Moves leave Krivda on outside looking in



At the time, the consensus was that Rick Krivda had just won the biggest game of the year, beating the Boston Red Sox on Sept. 25 when the Orioles were struggling on the verge of losing their hold of the wild card.

Orioles manager Davey Johnson praised Krivda, and said he would feel quite comfortable starting the 1997 season with the 26-year-old left-hander in the rotation.

Apparently, that's not going to be the case. In fact, there's a good chance Krivda won't be with the Orioles when the season starts the result of a roster crunch.

The Orioles' rotation will include Mike Mussina, Jimmy Key, Scott Erickson, Rocky Coppinger and Shawn Boskie, and the front office is looking to trade for a left-hander who could bump Boskie to the bullpen. Barring injury, there doesn't seem to be much room for Krivda, who went 3-5 with a 4.96 ERA last season.

But Krivda is out of options, and cannot be sent to the minor leagues without being passed through waivers. He's left-handed and has had some success, so it's unlikely he could clear. The Orioles are more likely to trade him than lose him for the $20,000 waiver price.

There are other Orioles who will be affected by the influx of players. Mike Bordick signed a three-year deal to be the everyday shortstop, and nobody is pretending anymore that Manny Alexander has a future with the Orioles. He, too, is out of options and cannot be sent to the minors; he, too, will likely be traded (the Atlanta Braves and Kansas City Royals have expressed interest) .

Eric Davis, Brady Anderson and B. J. Surhoff wil make up the outfield. There's no regular job available for Jeffrey Hammonds. who could use a change of scenery. If the Orioles don't trade him, it's doubtful they would keep him as a bench player. He needs to play every day to develop, and he has two minor-league options left. Tony Tarasco has one option remaining, and he can be sent to the minors if needed.

Catcher Cesar Devarez is out of options, and must be kept in the big leagues or passed through waivers and taken off the 40-man roster. Pitcher Jimmy Haynes has one option left. There is another round of Decisions coming in March.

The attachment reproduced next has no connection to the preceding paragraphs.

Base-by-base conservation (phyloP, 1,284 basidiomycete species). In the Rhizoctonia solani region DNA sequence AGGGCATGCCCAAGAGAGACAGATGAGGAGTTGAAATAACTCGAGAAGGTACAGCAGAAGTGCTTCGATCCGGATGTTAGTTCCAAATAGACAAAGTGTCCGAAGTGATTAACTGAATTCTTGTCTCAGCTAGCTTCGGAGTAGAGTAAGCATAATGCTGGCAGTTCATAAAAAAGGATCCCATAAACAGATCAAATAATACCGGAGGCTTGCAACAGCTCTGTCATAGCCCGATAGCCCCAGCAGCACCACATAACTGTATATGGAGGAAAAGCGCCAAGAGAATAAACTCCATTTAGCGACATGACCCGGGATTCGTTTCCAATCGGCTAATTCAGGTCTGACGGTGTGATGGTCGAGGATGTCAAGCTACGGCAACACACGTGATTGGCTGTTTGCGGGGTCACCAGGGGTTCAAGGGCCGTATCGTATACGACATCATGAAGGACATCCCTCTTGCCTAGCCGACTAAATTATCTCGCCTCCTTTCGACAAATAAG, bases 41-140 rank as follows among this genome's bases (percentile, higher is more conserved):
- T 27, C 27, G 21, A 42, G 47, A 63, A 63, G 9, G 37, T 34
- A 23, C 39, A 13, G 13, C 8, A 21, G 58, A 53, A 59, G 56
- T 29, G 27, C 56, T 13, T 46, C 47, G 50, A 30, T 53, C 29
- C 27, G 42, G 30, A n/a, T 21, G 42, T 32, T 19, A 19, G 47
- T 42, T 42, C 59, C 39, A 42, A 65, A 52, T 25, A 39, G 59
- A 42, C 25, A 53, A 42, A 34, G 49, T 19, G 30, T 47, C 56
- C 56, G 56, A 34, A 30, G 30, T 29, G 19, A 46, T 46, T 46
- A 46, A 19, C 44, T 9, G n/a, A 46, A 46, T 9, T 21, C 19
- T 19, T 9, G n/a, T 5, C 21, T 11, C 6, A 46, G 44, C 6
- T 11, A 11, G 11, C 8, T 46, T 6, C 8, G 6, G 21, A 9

B. Ripken male puzzling

Gillick and assistant general manager Kevin Malone have accomplished a lot this off-season improving the defense and bench signing Key, steering clear of the wild spending virus that has manifested itself in the offices of the Florida Marlins and Chicago White Sox. But the Orioles' decision to let Bill Ripken go didn't make a whole lot of sense.

Ripken did an excellent job as a utility man in 1996, sitting for weeks and then producing, always playing solid defense, always working hard. He wanted to play here, fans want him to play here and he didn't cost much-he signed a one-year, $275,000 deal with the Texas Rangers.

Get me to the trade on time

Padres general manager Kevin Towers stood outside a San Diego church Dec. 14, waiting for his bride to arrive, and one of his groomsmen, Detroit general manager Randy Smith, tried to think of a way to distract him.

They began to talk about a possible trade, renewing a conversation they started the night before at the rehearsal dinner, and just before Smith went to usher guests into the church, he and Towers agreed to a swap: Towers would give up pitcher Willie Blair and catcher Brian Johnson for pitcher Joey Eischen and a minor-leaguer. The trade was announced three days later. "It kept him from getting nervous," said Smith.

* Only nine players remain from the 40-man roster that Smith assumed when the Tigers hired him in October '95.

* If the expansion Tampa Bay Devil Rays come in as an AL team, look for them to be placed in the AL East, with the Tigers shifting to the Central and the Kansas City Royals moving to the West. Contending against traditional powers such as the Orioles, New York Yankees, Boston Red Sox and Toronto Blue Jays will be a huge task for a fledgling franchise.

* When the union finished applying all service time lost during the strike, Orioles outfielder Tarasco was left about six days short of qualifying for arbitration.

O's keep tabs on Minor

Orioles officials are closely monitoring the box scores of the Oklahoma City Cavalry of the Continental Basketball & 2/3 Association. That's where top minor-league prospect Ryan Minor trying to establish his basketball career, with marginal success. Minor is averaging about 23 minutes and Light points, not the kinds of numbers that will propel him into the NBA.

The Orioles are hoping he'll commit to baseball full time and develop his skills as a third baseman, believing he could evolve into a big-time power hitter. They're dangling an invitation to major-league spring training as bait, and probably will also give him a little more money, above and beyond the $100,000 bonus he'll receive.

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